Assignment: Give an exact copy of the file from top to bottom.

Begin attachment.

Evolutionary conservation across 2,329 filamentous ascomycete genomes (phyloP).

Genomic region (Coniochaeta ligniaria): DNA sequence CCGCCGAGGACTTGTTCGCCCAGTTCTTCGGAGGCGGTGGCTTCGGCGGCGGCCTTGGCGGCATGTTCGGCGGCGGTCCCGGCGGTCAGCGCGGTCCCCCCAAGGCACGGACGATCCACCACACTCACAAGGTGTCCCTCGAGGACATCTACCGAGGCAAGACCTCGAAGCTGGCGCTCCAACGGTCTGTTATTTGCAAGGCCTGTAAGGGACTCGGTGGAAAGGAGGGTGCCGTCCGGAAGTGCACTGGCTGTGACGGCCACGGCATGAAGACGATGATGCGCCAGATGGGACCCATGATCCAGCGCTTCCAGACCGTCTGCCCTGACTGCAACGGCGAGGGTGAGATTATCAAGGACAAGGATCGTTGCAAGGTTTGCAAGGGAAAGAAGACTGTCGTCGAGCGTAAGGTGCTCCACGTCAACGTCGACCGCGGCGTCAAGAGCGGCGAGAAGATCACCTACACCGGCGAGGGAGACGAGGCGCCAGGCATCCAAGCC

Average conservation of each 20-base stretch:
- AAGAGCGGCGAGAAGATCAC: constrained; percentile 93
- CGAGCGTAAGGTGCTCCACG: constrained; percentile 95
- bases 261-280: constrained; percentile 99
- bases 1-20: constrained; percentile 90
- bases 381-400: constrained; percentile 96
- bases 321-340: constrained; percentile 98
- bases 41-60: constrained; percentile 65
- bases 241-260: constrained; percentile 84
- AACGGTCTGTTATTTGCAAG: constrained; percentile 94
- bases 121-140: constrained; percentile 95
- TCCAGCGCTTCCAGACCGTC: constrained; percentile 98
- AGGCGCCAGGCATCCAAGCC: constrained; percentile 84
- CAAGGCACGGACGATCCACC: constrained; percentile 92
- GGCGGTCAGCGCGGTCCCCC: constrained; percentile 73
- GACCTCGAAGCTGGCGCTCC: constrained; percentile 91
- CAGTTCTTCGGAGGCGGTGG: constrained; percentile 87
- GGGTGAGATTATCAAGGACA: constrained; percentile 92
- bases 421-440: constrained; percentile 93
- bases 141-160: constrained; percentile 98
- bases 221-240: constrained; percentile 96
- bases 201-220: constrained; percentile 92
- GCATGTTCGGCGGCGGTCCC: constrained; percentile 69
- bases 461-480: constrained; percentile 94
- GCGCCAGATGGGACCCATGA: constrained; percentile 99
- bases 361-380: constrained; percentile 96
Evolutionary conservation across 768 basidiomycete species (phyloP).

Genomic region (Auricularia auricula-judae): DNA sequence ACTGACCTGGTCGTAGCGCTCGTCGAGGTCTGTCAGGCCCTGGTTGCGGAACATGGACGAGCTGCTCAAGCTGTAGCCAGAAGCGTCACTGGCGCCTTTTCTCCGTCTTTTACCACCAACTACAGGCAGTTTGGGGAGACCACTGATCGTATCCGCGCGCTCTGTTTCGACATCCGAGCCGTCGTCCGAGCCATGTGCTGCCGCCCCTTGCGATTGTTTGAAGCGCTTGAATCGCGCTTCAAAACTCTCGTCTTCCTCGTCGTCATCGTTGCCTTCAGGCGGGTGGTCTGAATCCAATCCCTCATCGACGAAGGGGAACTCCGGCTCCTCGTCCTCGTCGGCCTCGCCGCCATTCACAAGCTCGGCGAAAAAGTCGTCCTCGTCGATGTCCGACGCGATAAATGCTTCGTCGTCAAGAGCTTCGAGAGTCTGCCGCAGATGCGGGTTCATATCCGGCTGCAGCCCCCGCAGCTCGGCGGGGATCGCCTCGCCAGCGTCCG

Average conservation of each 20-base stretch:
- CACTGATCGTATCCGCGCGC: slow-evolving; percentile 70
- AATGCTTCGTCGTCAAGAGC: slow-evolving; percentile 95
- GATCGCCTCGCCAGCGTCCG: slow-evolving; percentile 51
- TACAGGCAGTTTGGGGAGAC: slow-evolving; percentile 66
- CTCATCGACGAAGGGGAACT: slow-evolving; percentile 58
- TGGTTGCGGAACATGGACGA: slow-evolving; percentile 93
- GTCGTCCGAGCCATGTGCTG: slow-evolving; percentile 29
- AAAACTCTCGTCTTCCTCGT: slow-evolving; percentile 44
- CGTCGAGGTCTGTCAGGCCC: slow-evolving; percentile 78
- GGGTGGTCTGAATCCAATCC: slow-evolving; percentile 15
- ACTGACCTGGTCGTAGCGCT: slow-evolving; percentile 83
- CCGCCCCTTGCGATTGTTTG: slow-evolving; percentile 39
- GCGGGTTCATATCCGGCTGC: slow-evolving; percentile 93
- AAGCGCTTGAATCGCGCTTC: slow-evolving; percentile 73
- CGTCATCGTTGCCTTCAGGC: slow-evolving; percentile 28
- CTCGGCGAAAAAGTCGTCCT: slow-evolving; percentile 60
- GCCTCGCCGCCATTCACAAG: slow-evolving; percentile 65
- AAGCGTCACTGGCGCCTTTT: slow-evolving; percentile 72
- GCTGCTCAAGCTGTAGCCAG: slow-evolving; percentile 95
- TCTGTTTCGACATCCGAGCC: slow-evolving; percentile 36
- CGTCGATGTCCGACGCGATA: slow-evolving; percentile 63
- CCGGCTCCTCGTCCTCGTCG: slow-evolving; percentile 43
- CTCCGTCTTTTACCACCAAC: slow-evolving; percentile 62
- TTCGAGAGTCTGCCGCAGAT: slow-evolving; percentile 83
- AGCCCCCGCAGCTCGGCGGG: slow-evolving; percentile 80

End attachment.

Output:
Evolutionary conservation across 2,329 filamentous ascomycete genomes (phyloP).

Genomic region (Coniochaeta ligniaria): DNA sequence CCGCCGAGGACTTGTTCGCCCAGTTCTTCGGAGGCGGTGGCTTCGGCGGCGGCCTTGGCGGCATGTTCGGCGGCGGTCCCGGCGGTCAGCGCGGTCCCCCCAAGGCACGGACGATCCACCACACTCACAAGGTGTCCCTCGAGGACATCTACCGAGGCAAGACCTCGAAGCTGGCGCTCCAACGGTCTGTTATTTGCAAGGCCTGTAAGGGACTCGGTGGAAAGGAGGGTGCCGTCCGGAAGTGCACTGGCTGTGACGGCCACGGCATGAAGACGATGATGCGCCAGATGGGACCCATGATCCAGCGCTTCCAGACCGTCTGCCCTGACTGCAACGGCGAGGGTGAGATTATCAAGGACAAGGATCGTTGCAAGGTTTGCAAGGGAAAGAAGACTGTCGTCGAGCGTAAGGTGCTCCACGTCAACGTCGACCGCGGCGTCAAGAGCGGCGAGAAGATCACCTACACCGGCGAGGGAGACGAGGCGCCAGGCATCCAAGCC

Average conservation of each 20-base stretch:
- AAGAGCGGCGAGAAGATCAC: constrained; percentile 93
- CGAGCGTAAGGTGCTCCACG: constrained; percentile 95
- bases 261-280: constrained; percentile 99
- bases 1-20: constrained; percentile 90
- bases 381-400: constrained; percentile 96
- bases 321-340: constrained; percentile 98
- bases 41-60: constrained; percentile 65
- bases 241-260: constrained; percentile 84
- AACGGTCTGTTATTTGCAAG: constrained; percentile 94
- bases 121-140: constrained; percentile 95
- TCCAGCGCTTCCAGACCGTC: constrained; percentile 98
- AGGCGCCAGGCATCCAAGCC: constrained; percentile 84
- CAAGGCACGGACGATCCACC: constrained; percentile 92
- GGCGGTCAGCGCGGTCCCCC: constrained; percentile 73
- GACCTCGAAGCTGGCGCTCC: constrained; percentile 91
- CAGTTCTTCGGAGGCGGTGG: constrained; percentile 87
- GGGTGAGATTATCAAGGACA: constrained; percentile 92
- bases 421-440: constrained; percentile 93
- bases 141-160: constrained; percentile 98
- bases 221-240: constrained; percentile 96
- bases 201-220: constrained; percentile 92
- GCATGTTCGGCGGCGGTCCC: constrained; percentile 69
- bases 461-480: constrained; percentile 94
- GCGCCAGATGGGACCCATGA: constrained; percentile 99
- bases 361-380: constrained; percentile 96
Evolutionary conservation across 768 basidiomycete species (phyloP).

Genomic region (Auricularia auricula-judae): DNA sequence ACTGACCTGGTCGTAGCGCTCGTCGAGGTCTGTCAGGCCCTGGTTGCGGAACATGGACGAGCTGCTCAAGCTGTAGCCAGAAGCGTCACTGGCGCCTTTTCTCCGTCTTTTACCACCAACTACAGGCAGTTTGGGGAGACCACTGATCGTATCCGCGCGCTCTGTTTCGACATCCGAGCCGTCGTCCGAGCCATGTGCTGCCGCCCCTTGCGATTGTTTGAAGCGCTTGAATCGCGCTTCAAAACTCTCGTCTTCCTCGTCGTCATCGTTGCCTTCAGGCGGGTGGTCTGAATCCAATCCCTCATCGACGAAGGGGAACTCCGGCTCCTCGTCCTCGTCGGCCTCGCCGCCATTCACAAGCTCGGCGAAAAAGTCGTCCTCGTCGATGTCCGACGCGATAAATGCTTCGTCGTCAAGAGCTTCGAGAGTCTGCCGCAGATGCGGGTTCATATCCGGCTGCAGCCCCCGCAGCTCGGCGGGGATCGCCTCGCCAGCGTCCG

Average conservation of each 20-base stretch:
- CACTGATCGTATCCGCGCGC: slow-evolving; percentile 70
- AATGCTTCGTCGTCAAGAGC: slow-evolving; percentile 95
- GATCGCCTCGCCAGCGTCCG: slow-evolving; percentile 51
- TACAGGCAGTTTGGGGAGAC: slow-evolving; percentile 66
- CTCATCGACGAAGGGGAACT: slow-evolving; percentile 58
- TGGTTGCGGAACATGGACGA: slow-evolving; percentile 93
- GTCGTCCGAGCCATGTGCTG: slow-evolving; percentile 29
- AAAACTCTCGTCTTCCTCGT: slow-evolving; percentile 44
- CGTCGAGGTCTGTCAGGCCC: slow-evolving; percentile 78
- GGGTGGTCTGAATCCAATCC: slow-evolving; percentile 15
- ACTGACCTGGTCGTAGCGCT: slow-evolving; percentile 83
- CCGCCCCTTGCGATTGTTTG: slow-evolving; percentile 39
- GCGGGTTCATATCCGGCTGC: slow-evolving; percentile 93
- AAGCGCTTGAATCGCGCTTC: slow-evolving; percentile 73
- CGTCATCGTTGCCTTCAGGC: slow-evolving; percentile 28
- CTCGGCGAAAAAGTCGTCCT: slow-evolving; percentile 60
- GCCTCGCCGCCATTCACAAG: slow-evolving; percentile 65
- AAGCGTCACTGGCGCCTTTT: slow-evolving; percentile 72
- GCTGCTCAAGCTGTAGCCAG: slow-evolving; percentile 95
- TCTGTTTCGACATCCGAGCC: slow-evolving; percentile 36
- CGTCGATGTCCGACGCGATA: slow-evolving; percentile 63
- CCGGCTCCTCGTCCTCGTCG: slow-evolving; percentile 43
- CTCCGTCTTTTACCACCAAC: slow-evolving; percentile 62
- TTCGAGAGTCTGCCGCAGAT: slow-evolving; percentile 83
- AGCCCCCGCAGCTCGGCGGG: slow-evolving; percentile 80